Food is one tradition Italians are known for and that includes desserts – especially during the holidays.
From pandoro to cassata, torrone and tordilli, every region specializes in its own holiday sweets. Many of these recipes made their way over to Canada during the first waves of immigration and are still around today thanks to younger generations of Italian-Canadians who are taking it upon themselves to keep the traditions alive – and who probably have a pretty well-developed sweet tooth. Jennifer Nehme, 25, is a second-generation Italian-Canadian from Montreal. For her family, baking at Christmastime is a bonding activity. “Recipes always come with great stories,” she says. “It’s a great excuse to spend quality time with my mom, my sister and my nonna, reminiscing about the past and building new memories together.” “It’s not only a great way to keep your heritage alive, it’s also a source of pride knowing you’re feeding your friends and family good food made with wholesome ingredients.”
The effort is certainly appreciated by those who get to indulge in the treats. “Everyone goes crazy for our homemade panettone. Baking is something that takes time and requires a certain degree of patience. People appreciate that. And you can’t replicate that homemade taste.”Clara Giustino, 42, of Toronto agrees. “My parents were born in Puglia, so we make sweets native to the region. For us, holiday baking means coming together to spend quality time doing an activity we enjoy. It also means getting to treat ourselves afterwards. Who doesn’t love to sit with guests and dunk the fresh biscotti they spent hours baking into a nice coffee?”
“You either love to bake or you don’t. You can learn the recipes but you can’t learn to love the process. My mom is not a big baker; she would make a few specialties but it wasn’t her passion. I had two zias, on the other hand, who loved it. Zia Gina and Zia Paolina always got together before the holidays to bake a large assortment of cookies, and I loved joining them. They were the ones who taught me not only about baking but about the importance of keeping the tradition alive, which I’ve passed on to my own children.”
For 26-year-old Emily Gagliardi of Toronto, baking represents her special relationship with her nonna. “Last Christmas, my 90-year-old Nonna Lucia taught me how to make Neapolitan struffoli, hardened balls of fried dough with honey, sprinkles and candied fruit. Our shared experiences in the kitchen, filled with conversation, wisdom and humour, have provided me with a living bond to her and to my Mediterranean roots. Preparing struffoli is a metaphor for reviving and ensuring the survival of my Neapolitan heritage, and I will make sure to teach my future children the things I was able to learn from my nonni. I want them to appreciate being born into a beautiful tradition of family values, self-sacrifice and love.”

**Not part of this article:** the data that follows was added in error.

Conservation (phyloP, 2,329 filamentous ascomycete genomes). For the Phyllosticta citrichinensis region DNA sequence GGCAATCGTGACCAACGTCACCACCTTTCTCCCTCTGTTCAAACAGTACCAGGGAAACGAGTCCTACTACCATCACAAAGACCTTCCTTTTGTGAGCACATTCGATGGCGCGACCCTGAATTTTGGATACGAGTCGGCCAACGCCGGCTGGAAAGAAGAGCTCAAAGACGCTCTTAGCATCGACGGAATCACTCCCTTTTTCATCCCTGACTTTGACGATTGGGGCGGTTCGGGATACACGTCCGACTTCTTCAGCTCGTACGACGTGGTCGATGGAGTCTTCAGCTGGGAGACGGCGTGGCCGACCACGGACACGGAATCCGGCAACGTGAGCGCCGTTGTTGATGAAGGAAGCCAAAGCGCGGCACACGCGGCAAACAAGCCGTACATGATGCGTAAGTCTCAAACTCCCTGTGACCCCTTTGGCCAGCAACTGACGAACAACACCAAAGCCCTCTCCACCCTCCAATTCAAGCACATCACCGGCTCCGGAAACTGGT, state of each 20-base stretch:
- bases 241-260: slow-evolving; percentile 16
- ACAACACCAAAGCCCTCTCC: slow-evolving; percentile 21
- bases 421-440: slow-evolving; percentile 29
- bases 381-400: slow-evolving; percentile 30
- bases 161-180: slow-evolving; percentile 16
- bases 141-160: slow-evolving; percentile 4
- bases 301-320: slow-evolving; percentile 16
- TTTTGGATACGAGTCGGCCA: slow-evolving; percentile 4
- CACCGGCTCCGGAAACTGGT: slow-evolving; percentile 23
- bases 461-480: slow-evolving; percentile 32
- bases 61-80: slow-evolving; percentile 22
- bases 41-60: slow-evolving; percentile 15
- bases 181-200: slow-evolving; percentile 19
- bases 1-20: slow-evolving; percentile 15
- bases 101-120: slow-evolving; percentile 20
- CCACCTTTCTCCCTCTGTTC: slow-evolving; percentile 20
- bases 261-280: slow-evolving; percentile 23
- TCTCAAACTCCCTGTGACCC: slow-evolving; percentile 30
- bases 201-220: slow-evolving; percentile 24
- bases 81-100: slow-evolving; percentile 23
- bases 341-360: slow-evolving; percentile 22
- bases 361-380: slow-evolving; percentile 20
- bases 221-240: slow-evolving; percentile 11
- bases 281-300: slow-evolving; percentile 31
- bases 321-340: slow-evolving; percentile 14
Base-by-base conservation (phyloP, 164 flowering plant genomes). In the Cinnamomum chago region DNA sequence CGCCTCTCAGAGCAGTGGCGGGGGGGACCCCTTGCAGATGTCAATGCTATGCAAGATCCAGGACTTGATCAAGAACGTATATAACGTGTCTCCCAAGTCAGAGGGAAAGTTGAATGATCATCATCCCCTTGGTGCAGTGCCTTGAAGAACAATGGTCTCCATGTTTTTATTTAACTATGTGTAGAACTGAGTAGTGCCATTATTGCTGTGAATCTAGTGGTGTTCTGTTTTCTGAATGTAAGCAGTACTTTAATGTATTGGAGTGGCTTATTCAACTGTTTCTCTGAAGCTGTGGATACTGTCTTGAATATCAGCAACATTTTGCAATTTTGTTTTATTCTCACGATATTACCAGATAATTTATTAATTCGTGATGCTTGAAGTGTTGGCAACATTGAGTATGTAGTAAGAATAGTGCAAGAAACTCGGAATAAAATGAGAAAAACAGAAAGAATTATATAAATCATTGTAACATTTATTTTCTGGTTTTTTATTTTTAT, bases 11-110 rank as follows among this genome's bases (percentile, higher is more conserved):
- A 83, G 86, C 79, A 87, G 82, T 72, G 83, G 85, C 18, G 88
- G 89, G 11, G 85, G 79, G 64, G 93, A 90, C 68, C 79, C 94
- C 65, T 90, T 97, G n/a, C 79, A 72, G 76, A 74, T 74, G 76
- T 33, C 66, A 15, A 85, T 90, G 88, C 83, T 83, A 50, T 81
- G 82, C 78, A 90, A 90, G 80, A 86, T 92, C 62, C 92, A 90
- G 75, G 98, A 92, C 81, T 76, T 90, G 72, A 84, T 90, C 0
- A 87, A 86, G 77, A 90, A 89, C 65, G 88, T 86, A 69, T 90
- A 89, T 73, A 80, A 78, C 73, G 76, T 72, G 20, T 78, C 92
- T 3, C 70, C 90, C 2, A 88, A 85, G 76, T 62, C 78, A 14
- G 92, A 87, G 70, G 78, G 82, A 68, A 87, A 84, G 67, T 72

Sabrina Pedulla, 38, from Montreal uses baking to ensure her nonna’s legacy lives on. “I remember my mom telling me that it was important to learn nonna’s recipes and techniques because they’re not something you can Google later. Not only was it important to see what they used to do in Italy but also to appreciate the love and passion that went into her baking for us. There is some serious intensive labour that goes into making the nacatole, our Calabrian holiday cookies.
“After sweating it out rolling out the dough and cutting it into perfect figure eights, you have to douse them in a bath of hot oil. To keep us motivated, nonna used to tell us, ‘A frittura porta buona fortuna’, or frying brings luck. She passed away two years ago, so her recipes and traditions are even more special to us now.
“I guess we could have written down her recipes and techniques but it wouldn’t have been the same. She would always say you needed to judge and see if it needs more of something. She could never give us a precise measurement. I also get my kids involved so they can have the same memories to warm their hearts as they get older, as I did.”